Date of Award
Master of Engineering Science
Mechanical and Materials Engineering
Dr. Anthony Straatman
The principle aim of the presented work is to extend the capability of conjugate heat/flow models to include moisture exchange such that applications in food storage/ripening and heating, ventilation, and air conditioning (HVAC) can be simulated. To accomplish this, several modifications were made to an existing finite-volume model developed in-house. The most significant change was the implementation of a mass fraction transport equation to track the evolution of the water vapour field in all regions of the conjugate domain. This approach also required re-formulation of the energy transport model to account for a dry air/water vapour binary mixture. Developments in the porous regions are implemented using the technique of volume averaging, wherein the governing equations are considered macroscopically. A non-equilibrium approach in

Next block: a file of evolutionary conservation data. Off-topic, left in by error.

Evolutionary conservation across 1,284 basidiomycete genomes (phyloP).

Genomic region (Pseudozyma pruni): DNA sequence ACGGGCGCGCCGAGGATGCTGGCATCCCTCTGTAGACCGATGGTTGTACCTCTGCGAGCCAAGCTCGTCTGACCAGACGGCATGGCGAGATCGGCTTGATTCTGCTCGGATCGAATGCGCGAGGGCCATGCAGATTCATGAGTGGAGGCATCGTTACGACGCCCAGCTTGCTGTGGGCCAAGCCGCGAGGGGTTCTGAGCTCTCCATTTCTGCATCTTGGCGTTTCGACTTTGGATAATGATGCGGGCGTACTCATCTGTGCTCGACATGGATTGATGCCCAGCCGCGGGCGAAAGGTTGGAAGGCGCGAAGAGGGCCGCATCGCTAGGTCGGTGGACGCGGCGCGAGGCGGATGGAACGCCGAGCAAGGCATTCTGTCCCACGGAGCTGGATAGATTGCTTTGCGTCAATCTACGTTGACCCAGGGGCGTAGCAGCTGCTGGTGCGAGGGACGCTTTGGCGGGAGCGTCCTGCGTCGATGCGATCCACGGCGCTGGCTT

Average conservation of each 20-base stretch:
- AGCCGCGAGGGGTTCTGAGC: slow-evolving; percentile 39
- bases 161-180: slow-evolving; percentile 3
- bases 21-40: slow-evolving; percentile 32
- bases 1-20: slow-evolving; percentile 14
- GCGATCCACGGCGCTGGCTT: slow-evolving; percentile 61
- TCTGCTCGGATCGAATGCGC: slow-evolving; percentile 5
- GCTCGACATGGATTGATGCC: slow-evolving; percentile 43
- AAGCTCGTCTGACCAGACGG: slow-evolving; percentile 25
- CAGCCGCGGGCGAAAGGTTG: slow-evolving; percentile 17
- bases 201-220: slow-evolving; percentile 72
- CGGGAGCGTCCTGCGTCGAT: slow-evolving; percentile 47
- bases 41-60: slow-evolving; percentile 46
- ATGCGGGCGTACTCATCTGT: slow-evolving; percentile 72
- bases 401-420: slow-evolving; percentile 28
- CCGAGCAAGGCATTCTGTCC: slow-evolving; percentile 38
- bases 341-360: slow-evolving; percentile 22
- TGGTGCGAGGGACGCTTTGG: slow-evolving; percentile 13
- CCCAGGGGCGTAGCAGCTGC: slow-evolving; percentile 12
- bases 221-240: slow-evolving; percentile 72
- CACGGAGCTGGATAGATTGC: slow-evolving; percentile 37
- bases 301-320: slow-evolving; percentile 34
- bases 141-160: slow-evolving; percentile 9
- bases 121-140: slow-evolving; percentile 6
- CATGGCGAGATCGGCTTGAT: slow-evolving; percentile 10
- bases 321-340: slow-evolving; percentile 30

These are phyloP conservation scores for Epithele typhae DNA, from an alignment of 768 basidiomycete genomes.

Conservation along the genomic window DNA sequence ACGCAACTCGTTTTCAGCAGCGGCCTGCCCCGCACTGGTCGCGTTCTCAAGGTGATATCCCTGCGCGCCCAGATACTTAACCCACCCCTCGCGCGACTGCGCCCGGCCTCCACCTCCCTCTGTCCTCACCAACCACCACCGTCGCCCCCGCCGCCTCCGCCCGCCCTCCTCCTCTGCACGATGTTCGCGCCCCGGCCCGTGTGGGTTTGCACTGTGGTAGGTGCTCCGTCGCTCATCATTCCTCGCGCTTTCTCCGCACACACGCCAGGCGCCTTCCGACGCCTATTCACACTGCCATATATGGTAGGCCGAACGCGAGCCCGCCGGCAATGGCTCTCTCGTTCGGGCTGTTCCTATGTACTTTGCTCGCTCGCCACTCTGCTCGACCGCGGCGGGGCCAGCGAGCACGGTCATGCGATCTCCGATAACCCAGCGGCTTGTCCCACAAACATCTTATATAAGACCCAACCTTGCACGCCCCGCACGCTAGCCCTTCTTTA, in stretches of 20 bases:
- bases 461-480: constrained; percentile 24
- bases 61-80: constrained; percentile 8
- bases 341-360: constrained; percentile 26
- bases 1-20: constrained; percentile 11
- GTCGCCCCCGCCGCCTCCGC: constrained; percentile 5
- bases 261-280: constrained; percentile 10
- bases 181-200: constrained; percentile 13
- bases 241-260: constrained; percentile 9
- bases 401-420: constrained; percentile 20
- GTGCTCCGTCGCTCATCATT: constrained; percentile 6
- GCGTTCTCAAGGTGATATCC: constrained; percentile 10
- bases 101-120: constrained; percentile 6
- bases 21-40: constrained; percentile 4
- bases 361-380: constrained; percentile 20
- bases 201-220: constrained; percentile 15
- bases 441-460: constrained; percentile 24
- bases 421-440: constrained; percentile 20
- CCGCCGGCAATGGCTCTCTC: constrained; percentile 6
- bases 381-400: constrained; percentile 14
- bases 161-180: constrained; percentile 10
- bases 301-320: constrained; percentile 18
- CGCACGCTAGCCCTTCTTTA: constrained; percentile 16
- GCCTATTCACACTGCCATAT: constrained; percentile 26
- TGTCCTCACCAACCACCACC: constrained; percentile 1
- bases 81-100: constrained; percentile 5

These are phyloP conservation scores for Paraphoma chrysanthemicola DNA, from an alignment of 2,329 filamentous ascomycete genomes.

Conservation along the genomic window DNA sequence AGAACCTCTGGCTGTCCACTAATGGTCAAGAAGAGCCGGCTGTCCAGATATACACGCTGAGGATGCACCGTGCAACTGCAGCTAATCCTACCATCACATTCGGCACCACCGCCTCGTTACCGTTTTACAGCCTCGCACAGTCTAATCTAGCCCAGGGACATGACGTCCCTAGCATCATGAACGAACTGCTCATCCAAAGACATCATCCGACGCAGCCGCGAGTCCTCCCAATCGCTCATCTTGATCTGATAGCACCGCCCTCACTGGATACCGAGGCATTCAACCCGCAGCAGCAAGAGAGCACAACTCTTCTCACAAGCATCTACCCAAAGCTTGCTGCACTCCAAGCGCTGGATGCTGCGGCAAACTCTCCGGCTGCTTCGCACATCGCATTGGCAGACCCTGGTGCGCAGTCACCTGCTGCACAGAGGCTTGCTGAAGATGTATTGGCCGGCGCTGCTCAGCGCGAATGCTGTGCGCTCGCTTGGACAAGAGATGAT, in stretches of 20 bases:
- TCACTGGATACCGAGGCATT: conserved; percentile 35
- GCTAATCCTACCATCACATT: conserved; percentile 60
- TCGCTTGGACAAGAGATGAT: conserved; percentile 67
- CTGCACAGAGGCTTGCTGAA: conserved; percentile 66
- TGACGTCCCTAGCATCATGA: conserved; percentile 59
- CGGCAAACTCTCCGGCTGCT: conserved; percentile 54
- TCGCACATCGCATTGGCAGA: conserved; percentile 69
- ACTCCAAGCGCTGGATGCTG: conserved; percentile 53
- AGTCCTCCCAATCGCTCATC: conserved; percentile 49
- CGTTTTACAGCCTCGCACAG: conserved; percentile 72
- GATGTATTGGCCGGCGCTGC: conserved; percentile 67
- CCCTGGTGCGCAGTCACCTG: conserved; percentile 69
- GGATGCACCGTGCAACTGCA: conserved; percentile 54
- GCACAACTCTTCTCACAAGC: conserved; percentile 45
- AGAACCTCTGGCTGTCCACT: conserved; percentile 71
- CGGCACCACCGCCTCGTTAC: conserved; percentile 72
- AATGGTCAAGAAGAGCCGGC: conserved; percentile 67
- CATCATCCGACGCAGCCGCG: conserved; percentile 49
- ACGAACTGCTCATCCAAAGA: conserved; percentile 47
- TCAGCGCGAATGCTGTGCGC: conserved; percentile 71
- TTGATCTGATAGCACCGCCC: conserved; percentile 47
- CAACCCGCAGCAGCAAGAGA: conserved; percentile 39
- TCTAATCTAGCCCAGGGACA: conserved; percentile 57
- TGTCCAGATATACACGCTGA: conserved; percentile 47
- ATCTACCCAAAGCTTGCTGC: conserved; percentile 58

volume averaging the species and energy transport equations is implemented to allow more versatility for future work. This non-equilibrium versatility is beneficial over traditional equilibrium approaches, as often in agricultural or processing applications, internal moisture and temperature conditions dictate the transfer between constituents. Additionally, these conjugate domains consist of fluid-porous, fluid-solid, and porous- solid interfaces, and interface conditions between governing equations must be developed. Applications in the HVAC industry are chosen for validation, as the model is utilized to predict operating temperatures in evaporative cooling cycles, and study energy and humidity transport throughout these domains.
Fischer, Christian, "A Finite Volume Model for Predicting Water Vapour Transport in Conjugate Fluid/Porous/Solid Domains" (2011). Digitized Theses. 3223.